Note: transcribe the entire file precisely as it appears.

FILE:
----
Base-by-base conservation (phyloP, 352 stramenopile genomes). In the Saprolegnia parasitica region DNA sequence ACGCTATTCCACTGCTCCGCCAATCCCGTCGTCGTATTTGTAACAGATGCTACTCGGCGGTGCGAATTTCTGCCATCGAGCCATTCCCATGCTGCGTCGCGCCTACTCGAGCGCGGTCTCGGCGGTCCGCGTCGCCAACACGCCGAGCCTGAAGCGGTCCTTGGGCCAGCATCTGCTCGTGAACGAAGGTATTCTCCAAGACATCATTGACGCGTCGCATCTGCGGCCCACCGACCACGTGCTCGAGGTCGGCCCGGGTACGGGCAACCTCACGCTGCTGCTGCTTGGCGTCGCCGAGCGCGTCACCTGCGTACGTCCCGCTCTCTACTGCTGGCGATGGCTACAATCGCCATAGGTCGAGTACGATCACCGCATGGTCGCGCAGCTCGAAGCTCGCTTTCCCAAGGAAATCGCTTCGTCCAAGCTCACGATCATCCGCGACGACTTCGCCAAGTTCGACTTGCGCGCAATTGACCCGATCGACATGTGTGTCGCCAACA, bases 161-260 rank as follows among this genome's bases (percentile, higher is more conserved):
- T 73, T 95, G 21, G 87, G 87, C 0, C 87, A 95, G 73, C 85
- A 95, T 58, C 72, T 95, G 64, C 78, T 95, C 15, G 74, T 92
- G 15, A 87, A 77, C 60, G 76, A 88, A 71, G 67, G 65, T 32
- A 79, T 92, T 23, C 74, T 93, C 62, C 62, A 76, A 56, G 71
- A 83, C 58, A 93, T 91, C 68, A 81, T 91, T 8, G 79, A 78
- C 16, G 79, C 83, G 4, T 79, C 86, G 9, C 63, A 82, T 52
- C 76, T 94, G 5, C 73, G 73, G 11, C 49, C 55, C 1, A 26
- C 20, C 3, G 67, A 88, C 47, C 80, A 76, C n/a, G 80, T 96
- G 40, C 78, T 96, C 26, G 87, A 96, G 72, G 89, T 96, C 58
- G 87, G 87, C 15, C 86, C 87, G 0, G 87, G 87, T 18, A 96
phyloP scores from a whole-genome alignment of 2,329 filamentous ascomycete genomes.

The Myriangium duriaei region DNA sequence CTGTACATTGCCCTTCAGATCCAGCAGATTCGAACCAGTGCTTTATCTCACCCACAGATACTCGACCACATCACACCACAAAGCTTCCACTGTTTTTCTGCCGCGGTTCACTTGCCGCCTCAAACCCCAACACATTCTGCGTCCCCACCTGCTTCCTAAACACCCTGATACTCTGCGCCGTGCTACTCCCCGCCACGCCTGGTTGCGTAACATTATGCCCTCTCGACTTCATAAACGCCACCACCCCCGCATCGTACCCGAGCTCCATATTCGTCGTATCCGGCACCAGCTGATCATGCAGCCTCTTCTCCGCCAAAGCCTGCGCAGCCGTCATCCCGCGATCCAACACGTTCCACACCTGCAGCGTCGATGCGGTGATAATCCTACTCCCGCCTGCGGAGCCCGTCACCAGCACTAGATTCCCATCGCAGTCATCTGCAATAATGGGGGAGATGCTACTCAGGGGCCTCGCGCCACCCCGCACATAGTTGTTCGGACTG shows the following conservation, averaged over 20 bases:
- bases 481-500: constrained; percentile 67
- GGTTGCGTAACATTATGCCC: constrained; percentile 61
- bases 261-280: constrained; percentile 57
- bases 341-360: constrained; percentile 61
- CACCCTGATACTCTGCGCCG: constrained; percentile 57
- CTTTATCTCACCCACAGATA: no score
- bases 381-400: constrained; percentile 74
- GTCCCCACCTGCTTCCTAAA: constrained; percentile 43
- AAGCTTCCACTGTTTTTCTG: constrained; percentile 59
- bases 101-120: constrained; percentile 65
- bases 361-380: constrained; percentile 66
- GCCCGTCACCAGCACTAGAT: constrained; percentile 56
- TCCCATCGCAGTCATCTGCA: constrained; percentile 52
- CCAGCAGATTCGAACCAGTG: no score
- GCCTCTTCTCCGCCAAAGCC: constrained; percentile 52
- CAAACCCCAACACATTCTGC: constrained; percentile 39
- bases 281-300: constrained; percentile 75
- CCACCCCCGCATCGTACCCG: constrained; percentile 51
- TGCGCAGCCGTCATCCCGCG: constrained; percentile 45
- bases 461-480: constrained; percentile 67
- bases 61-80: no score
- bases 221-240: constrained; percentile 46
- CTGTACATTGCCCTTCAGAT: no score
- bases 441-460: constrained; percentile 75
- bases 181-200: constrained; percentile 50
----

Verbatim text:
Base-by-base conservation (phyloP, 352 stramenopile genomes). In the Saprolegnia parasitica region DNA sequence ACGCTATTCCACTGCTCCGCCAATCCCGTCGTCGTATTTGTAACAGATGCTACTCGGCGGTGCGAATTTCTGCCATCGAGCCATTCCCATGCTGCGTCGCGCCTACTCGAGCGCGGTCTCGGCGGTCCGCGTCGCCAACACGCCGAGCCTGAAGCGGTCCTTGGGCCAGCATCTGCTCGTGAACGAAGGTATTCTCCAAGACATCATTGACGCGTCGCATCTGCGGCCCACCGACCACGTGCTCGAGGTCGGCCCGGGTACGGGCAACCTCACGCTGCTGCTGCTTGGCGTCGCCGAGCGCGTCACCTGCGTACGTCCCGCTCTCTACTGCTGGCGATGGCTACAATCGCCATAGGTCGAGTACGATCACCGCATGGTCGCGCAGCTCGAAGCTCGCTTTCCCAAGGAAATCGCTTCGTCCAAGCTCACGATCATCCGCGACGACTTCGCCAAGTTCGACTTGCGCGCAATTGACCCGATCGACATGTGTGTCGCCAACA, bases 161-260 rank as follows among this genome's bases (percentile, higher is more conserved):
- T 73, T 95, G 21, G 87, G 87, C 0, C 87, A 95, G 73, C 85
- A 95, T 58, C 72, T 95, G 64, C 78, T 95, C 15, G 74, T 92
- G 15, A 87, A 77, C 60, G 76, A 88, A 71, G 67, G 65, T 32
- A 79, T 92, T 23, C 74, T 93, C 62, C 62, A 76, A 56, G 71
- A 83, C 58, A 93, T 91, C 68, A 81, T 91, T 8, G 79, A 78
- C 16, G 79, C 83, G 4, T 79, C 86, G 9, C 63, A 82, T 52
- C 76, T 94, G 5, C 73, G 73, G 11, C 49, C 55, C 1, A 26
- C 20, C 3, G 67, A 88, C 47, C 80, A 76, C n/a, G 80, T 96
- G 40, C 78, T 96, C 26, G 87, A 96, G 72, G 89, T 96, C 58
- G 87, G 87, C 15, C 86, C 87, G 0, G 87, G 87, T 18, A 96
phyloP scores from a whole-genome alignment of 2,329 filamentous ascomycete genomes.

The Myriangium duriaei region DNA sequence CTGTACATTGCCCTTCAGATCCAGCAGATTCGAACCAGTGCTTTATCTCACCCACAGATACTCGACCACATCACACCACAAAGCTTCCACTGTTTTTCTGCCGCGGTTCACTTGCCGCCTCAAACCCCAACACATTCTGCGTCCCCACCTGCTTCCTAAACACCCTGATACTCTGCGCCGTGCTACTCCCCGCCACGCCTGGTTGCGTAACATTATGCCCTCTCGACTTCATAAACGCCACCACCCCCGCATCGTACCCGAGCTCCATATTCGTCGTATCCGGCACCAGCTGATCATGCAGCCTCTTCTCCGCCAAAGCCTGCGCAGCCGTCATCCCGCGATCCAACACGTTCCACACCTGCAGCGTCGATGCGGTGATAATCCTACTCCCGCCTGCGGAGCCCGTCACCAGCACTAGATTCCCATCGCAGTCATCTGCAATAATGGGGGAGATGCTACTCAGGGGCCTCGCGCCACCCCGCACATAGTTGTTCGGACTG shows the following conservation, averaged over 20 bases:
- bases 481-500: constrained; percentile 67
- GGTTGCGTAACATTATGCCC: constrained; percentile 61
- bases 261-280: constrained; percentile 57
- bases 341-360: constrained; percentile 61
- CACCCTGATACTCTGCGCCG: constrained; percentile 57
- CTTTATCTCACCCACAGATA: no score
- bases 381-400: constrained; percentile 74
- GTCCCCACCTGCTTCCTAAA: constrained; percentile 43
- AAGCTTCCACTGTTTTTCTG: constrained; percentile 59
- bases 101-120: constrained; percentile 65
- bases 361-380: constrained; percentile 66
- GCCCGTCACCAGCACTAGAT: constrained; percentile 56
- TCCCATCGCAGTCATCTGCA: constrained; percentile 52
- CCAGCAGATTCGAACCAGTG: no score
- GCCTCTTCTCCGCCAAAGCC: constrained; percentile 52
- CAAACCCCAACACATTCTGC: constrained; percentile 39
- bases 281-300: constrained; percentile 75
- CCACCCCCGCATCGTACCCG: constrained; percentile 51
- TGCGCAGCCGTCATCCCGCG: constrained; percentile 45
- bases 461-480: constrained; percentile 67
- bases 61-80: no score
- bases 221-240: constrained; percentile 46
- CTGTACATTGCCCTTCAGAT: no score
- bases 441-460: constrained; percentile 75
- bases 181-200: constrained; percentile 50